Friday, February 03, 2006

Neoconservatives Agree

We consider ourselves neoconservatives and support the ongoing war on terror -- including in Iraq.

Still, a couple days ago, we criticized the blatantly offensive Danish caricatures of the Prophet Mohammad -- and were treated to several surprising responses from people who erroneously think the issue is about freedom of expression.

Now, the aggressively neoconservative US government has echoed our view.

State Department: Cartoons Depicting Muhammad Offensive

This makes all the sense in the world and should give pause to those who are blindly supporting the cause of the cartoonists and their publishers.

Yes, freedom of expression needs to be respected, and violent protests condemned -- but lost in all this discussion is the intrinsic bigotry of the cartoons in question. With the US -- a champion of free expression -- now making its view plain, a whole lot of apologies are in order.


libertarian said...

PR: agree that the acts of the cartoonists, publishers et. al. were bigoted. However, there is very little moderation in the outrage. Egypt almost justifies terrorism against European citizens as retaliation (the pathetic root-cause brigade). The vehemence of governmental and popular protests elsewhere would suggest that someone was beheaded on camera. Seems more like an excuse to vent at the outsider because life is so repressive at home (and venting at home risks bodily injury or worse).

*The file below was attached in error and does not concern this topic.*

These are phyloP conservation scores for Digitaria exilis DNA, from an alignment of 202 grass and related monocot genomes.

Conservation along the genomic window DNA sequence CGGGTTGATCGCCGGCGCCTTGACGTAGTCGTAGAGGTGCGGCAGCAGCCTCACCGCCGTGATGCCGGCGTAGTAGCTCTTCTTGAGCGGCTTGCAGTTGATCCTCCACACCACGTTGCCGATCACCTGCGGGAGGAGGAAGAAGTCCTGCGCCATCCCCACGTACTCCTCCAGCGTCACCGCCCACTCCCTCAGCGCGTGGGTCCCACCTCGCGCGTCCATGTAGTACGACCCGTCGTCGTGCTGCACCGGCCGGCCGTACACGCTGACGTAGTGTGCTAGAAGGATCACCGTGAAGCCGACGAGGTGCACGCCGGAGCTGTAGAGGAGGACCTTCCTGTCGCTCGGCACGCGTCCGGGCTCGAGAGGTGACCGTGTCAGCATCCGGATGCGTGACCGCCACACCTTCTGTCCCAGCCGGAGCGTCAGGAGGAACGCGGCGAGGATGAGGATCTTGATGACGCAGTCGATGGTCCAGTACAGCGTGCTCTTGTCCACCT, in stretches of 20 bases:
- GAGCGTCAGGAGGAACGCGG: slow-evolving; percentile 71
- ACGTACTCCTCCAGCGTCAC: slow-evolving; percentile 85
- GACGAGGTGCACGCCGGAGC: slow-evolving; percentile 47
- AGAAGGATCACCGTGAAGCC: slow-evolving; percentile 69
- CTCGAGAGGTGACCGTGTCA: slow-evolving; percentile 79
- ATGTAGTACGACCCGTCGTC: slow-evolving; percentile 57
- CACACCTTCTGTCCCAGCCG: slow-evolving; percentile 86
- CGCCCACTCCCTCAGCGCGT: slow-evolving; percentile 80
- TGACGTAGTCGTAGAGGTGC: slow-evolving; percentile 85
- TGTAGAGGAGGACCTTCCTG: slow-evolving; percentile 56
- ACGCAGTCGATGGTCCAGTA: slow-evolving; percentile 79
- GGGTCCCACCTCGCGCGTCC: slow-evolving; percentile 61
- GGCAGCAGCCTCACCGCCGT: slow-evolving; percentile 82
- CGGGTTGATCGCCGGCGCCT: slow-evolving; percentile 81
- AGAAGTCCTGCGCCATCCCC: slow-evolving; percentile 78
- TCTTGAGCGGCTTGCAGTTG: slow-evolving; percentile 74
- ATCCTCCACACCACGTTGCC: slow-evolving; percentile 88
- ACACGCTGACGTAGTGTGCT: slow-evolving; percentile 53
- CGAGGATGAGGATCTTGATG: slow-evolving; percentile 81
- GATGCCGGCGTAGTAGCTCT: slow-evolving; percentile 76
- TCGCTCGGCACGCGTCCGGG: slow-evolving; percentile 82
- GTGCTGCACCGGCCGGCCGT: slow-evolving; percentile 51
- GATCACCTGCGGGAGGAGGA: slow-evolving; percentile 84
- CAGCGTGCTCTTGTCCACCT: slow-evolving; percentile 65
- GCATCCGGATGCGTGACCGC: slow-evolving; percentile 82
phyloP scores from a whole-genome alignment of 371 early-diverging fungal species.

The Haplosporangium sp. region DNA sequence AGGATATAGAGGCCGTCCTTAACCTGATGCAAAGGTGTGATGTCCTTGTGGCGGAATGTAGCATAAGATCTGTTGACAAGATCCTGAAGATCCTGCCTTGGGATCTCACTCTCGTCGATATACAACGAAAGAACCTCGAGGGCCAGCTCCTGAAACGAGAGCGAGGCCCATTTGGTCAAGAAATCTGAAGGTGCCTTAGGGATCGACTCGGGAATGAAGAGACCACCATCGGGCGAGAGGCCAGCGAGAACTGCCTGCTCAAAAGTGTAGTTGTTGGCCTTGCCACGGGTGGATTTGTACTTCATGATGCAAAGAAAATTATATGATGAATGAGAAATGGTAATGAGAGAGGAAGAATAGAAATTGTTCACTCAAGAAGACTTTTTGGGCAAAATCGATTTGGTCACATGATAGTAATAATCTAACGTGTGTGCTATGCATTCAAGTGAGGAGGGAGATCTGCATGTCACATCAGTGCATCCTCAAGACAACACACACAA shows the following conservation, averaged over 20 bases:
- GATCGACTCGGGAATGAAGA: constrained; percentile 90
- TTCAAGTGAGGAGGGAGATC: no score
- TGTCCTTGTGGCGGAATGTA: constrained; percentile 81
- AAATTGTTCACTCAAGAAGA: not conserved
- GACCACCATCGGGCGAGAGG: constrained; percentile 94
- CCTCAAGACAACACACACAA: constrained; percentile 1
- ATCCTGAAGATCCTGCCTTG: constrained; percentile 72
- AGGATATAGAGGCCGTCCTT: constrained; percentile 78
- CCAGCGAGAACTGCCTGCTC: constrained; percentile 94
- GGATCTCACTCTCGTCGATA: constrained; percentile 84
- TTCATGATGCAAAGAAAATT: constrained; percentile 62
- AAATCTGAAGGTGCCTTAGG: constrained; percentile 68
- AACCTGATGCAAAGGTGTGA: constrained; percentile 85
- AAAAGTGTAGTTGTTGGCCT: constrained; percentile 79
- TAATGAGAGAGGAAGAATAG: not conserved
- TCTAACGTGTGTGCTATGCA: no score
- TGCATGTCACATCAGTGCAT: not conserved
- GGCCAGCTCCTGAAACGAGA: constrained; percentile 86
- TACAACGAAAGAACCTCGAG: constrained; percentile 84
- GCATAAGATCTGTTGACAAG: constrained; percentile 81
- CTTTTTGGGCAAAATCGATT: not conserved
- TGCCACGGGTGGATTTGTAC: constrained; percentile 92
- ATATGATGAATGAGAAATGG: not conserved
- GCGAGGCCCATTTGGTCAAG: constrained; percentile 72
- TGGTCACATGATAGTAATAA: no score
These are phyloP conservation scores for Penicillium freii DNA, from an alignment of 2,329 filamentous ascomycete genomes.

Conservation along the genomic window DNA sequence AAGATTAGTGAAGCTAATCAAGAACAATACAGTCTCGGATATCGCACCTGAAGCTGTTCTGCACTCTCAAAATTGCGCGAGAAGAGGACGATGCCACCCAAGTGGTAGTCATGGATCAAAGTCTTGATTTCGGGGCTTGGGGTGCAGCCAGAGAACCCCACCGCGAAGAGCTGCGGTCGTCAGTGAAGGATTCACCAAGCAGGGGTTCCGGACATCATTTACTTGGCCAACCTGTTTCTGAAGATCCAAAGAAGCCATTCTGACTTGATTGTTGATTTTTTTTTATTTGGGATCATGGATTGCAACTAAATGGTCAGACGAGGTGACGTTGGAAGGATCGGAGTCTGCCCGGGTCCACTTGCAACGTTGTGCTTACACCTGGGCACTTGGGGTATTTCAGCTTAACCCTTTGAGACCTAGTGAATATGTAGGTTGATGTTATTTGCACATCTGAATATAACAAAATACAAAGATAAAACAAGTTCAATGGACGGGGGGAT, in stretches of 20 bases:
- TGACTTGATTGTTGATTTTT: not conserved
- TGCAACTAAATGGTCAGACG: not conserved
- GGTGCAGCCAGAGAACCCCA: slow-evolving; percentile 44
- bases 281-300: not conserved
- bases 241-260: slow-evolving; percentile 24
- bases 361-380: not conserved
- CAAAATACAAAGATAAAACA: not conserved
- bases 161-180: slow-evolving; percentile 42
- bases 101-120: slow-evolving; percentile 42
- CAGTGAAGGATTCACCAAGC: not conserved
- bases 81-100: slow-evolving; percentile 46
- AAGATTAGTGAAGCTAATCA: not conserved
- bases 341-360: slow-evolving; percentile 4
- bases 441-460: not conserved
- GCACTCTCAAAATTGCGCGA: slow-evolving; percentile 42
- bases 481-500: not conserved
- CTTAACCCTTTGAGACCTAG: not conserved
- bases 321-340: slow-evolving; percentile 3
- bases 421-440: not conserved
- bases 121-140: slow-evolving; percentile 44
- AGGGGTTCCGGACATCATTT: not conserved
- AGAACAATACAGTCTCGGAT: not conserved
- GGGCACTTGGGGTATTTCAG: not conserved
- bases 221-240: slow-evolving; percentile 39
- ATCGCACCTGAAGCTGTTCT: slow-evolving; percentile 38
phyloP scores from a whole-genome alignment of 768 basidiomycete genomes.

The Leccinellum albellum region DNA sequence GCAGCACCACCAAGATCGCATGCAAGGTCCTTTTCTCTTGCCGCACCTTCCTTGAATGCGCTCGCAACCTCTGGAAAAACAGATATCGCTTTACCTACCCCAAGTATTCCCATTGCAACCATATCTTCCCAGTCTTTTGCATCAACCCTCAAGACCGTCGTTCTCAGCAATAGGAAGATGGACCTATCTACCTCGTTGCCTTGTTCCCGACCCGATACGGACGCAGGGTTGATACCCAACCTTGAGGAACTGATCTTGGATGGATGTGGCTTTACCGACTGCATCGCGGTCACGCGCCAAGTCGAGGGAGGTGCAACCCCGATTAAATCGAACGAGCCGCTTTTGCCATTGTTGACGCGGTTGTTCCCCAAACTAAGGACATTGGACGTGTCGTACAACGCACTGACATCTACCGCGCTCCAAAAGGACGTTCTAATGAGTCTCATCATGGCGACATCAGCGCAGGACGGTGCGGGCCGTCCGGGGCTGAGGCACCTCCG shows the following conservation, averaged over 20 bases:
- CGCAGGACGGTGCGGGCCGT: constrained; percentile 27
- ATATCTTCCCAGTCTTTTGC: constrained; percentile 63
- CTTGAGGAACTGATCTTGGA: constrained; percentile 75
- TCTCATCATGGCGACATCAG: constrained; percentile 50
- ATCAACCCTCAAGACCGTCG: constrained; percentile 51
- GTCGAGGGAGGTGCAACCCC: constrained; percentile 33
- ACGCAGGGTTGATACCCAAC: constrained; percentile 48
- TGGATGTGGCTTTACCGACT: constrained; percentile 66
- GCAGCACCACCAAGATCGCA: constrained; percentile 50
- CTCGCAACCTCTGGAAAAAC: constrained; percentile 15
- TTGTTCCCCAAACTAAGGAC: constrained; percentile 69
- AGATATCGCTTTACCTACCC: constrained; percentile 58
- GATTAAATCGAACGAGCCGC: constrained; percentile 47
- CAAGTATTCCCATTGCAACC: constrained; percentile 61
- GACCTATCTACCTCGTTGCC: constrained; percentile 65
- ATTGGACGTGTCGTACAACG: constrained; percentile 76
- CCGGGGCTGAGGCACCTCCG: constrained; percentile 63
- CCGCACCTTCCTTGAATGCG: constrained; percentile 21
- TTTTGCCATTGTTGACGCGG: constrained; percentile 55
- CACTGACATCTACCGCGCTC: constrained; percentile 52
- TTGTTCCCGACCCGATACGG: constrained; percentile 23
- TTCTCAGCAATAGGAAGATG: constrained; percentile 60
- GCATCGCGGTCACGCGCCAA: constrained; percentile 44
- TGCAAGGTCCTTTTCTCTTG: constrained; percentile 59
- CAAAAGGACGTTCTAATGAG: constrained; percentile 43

Anonymous said...

Actually, "neoconservatives" don't agree. I would wager that the US is trying to keep out of this situation, for it is no longer in the firing line. Now, the attention is on Europe, where a crisis of identity between Muslim and non-Muslim has been brewing for quite some time.

This crisis didn't flare up out of nowhere. It's been managed every step of the way. Jyllands-Posten published the cartoons as a reaction to the self-censorship that many European artists, journalists and others are suffering under out of fear of offending Muslism. Remember Theo Van Gogh?

The cartoons have been around for months. But only recently have Muslim groups around the world capitalized on the issue to provoke these so-called protests (that include the torching of foreign embassies). There remain unanswered questions. Where did the three extra cartoons come from? How to explain the sudden availability of Danish flags in the Middle East? Perhaps the answers to these would show that this isn't so much a spontaneous reaction to the exercise of free speech than a calculated campaign of intimidation. The message: don't mess with our religion, for it means more to us than your cherished democracy ever will.

This is a dust-up between the soul of the democratic world - our ability to criticize ourselves and others without fear of retribution - and radical Islamists who would tear this principle asunder in the interests of their ideology. If they were really interested in showing us how hurt they feel about our violation of Muhammed, we would have been more responsive if it had been done in the usual way: a storm of letters to the editor, and a principled, reasoned rebuttal.